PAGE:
Wyden and Schumer Work to Avert Looming Financial Disaster for Millions of Workers
WASHINGTON — This week, the American Worker Holiday Relief Act was introduced by Sen. Ron Wyden, D-Ore., Sen. Chuck Schumer, D-N.Y., Sen. Sherrod Brown, D-Ohio, Sen. Michael Bennet, D-Colo., and Sen. Jack Reed, D-R.I.
“With the economy backsliding as COVID-19 cases explode nationwide, Senate Republicans are set to push millions of American families off a cliff, leaving them with no way to pay rent or feed their families the day after Christmas. Our bill would provide relief for workers who are hanging by a thread through no fault of their own,” Wyden said. “The road to recovery will be a long one, particularly for workers in the hardest hit services industries, whether it’s bars, restaurants, events, or tourism. In recognition of this painful reality, our bill ties relief programs to economic conditions on the ground. Whether or not you can pay rent or feed your family should not depend on whether or not Mitch McConnell sees it in his political interest.”
The bill would retroactively extend the $600 weekly federal boost to unemployment insurance benefits through October 2021, as well as tie the additional weeks of federal benefits and new Pandemic Unemployment Assistance program for gig and freelance workers to economic conditions on the ground.
The additional weeks of federal benefits and the program for gig and freelance workers would not expire as long as the three month average national unemployment rate is above 5.5%, and will stay available longer in states where unemployment remains high.
“Right now our country is living through the worst stretch of the coronavirus pandemic. We’re averaging over one million new cases a week, hospitals and ICUs are stretched to capacity, and the economic pain felt by countless working families and small business owners is reaching a breaking point because Senate Republicans won’t join us in extending critical unemployment relief,” Schumer said. “The bill announced today would help everyone from actors and musicians to health care workers and small businesses owners and anyone else who’s lost their job through no fault of their own during this deadly pandemic. We face a tough road ahead and Republicans need to join us in passing legislation that meets the moment instead of continuing to put their political priorities ahead of hardworking Americans who are trying to feed their kids and keep a roof over their family’s head.”
The bill would add 26 weeks of federal benefits for workers receiving traditional unemployment insurance. An additional 13 weeks of benefits would be added for each percentage point a state’s unemployment rate rises above 5.5%, up to a maximum of 78 weeks when a state’s unemployment rate is above 8.5%.
The bill would also strengthen the PUA program by adding 26 weeks of benefits and clarifying that workers who need to care for children whose schools are not fully open for in-person learning, or whose employers are not following COVID-19 health and safety rules are covered by the program.
The additional weeks would harmonize benefits for workers covered by traditional unemployment insurance and the PUA program.
Rebecca Dixon, National Employment Law Project executive director, said, “NELP commends Senators Schumer, Wyden, Brown, Bennet, and Reed for introducing the American Worker Holiday Relief Act, a bill that responds to the urgent needs of millions of workers who are currently unemployed because of the COVID-19 pandemic and recession. These dual crises have devastated Black and Latinx workers the most and it is imperative that Congress proceed with relief that will make support accessible to every worker possible. We hope that Congress follows the lead of these Senators and moves to pass this bill as quickly as possible.”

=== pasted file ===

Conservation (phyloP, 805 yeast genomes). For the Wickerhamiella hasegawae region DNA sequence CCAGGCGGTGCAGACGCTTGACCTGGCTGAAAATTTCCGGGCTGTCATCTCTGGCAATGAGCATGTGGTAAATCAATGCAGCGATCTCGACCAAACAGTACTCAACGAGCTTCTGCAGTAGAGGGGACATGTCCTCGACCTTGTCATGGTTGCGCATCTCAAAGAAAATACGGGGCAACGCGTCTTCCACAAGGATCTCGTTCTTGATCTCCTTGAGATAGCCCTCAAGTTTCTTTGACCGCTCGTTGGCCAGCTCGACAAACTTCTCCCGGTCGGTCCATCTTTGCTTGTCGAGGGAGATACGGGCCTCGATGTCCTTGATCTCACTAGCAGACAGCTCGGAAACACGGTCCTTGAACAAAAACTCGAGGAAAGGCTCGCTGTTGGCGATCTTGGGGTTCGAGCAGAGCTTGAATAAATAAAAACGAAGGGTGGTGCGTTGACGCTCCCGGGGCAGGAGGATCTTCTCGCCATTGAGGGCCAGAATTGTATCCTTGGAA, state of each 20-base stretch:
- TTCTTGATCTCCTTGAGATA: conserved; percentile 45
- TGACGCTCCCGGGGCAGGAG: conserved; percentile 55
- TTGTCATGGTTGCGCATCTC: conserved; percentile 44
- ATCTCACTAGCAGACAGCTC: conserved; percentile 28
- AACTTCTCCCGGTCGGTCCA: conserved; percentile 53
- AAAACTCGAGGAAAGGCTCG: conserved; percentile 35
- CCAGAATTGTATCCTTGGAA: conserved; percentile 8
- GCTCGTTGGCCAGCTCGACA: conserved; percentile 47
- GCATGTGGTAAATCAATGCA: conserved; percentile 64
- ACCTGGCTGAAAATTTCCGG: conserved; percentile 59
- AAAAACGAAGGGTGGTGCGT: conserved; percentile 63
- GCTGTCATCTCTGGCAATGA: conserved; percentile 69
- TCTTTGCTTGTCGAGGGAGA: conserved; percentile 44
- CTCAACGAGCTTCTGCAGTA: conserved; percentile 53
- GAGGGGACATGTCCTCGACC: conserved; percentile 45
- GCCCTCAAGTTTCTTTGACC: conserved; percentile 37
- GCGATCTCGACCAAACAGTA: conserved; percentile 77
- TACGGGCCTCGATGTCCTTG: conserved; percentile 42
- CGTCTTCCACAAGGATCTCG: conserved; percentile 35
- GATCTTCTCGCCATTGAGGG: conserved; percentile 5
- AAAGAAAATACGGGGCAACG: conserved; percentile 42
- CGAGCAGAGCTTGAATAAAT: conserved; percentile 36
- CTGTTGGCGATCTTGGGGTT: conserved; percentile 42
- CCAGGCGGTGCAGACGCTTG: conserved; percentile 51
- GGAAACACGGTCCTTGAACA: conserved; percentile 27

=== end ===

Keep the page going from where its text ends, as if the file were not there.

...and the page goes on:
In The News
SAN DIEGO (AP) — The eruption of COVID-19 last year caused the proportion of people working from home in the U.S. to nearly double, with the shift most pronounced among college graduates and workers in such fields as finance and professional services. The share of employed... Read More
WASHINGTON -- The Senate continued its search Thursday for ways to prevent the kind of devastation brought to U.S. supply chains by COVID-19. Industry executives told a Senate panel the pandemic exposed U.S. dependence on foreign suppliers to keep the lights on for their businesses. As... Read More
As the American economic engines churn back to life, one major hurdle stands in the way of our market renaissance - labor. Businesses, especially low wage, low skill businesses, are having a difficult time finding people to work for them. The consequences of these shortages are... Read More
WASHINGTON (AP) — The owners of restaurants, amusement parks and retail shops, many of them desperate for workers, are sounding an unusual note of gratitude this summer: Thank goodness for teenagers. As the U.S. economy bounds back with unexpected speed from the pandemic recession and customer... Read More
WASHINGTON -- As a deadline approaches for federal departments and agencies to solidify their post-COVID re-entry programs, a group of Justice Department employees is encouraging its bosses to keep at least some telework and other flexibility measures in place permanently. The Biden administration has given the... Read More
WASHINGTON (AP) — In an encouraging burst of hiring, America's employers added 850,000 jobs in June, well above the average of the previous three months and a sign that companies may be having an easier time finding enough workers to fill open jobs. Friday's report from... Read More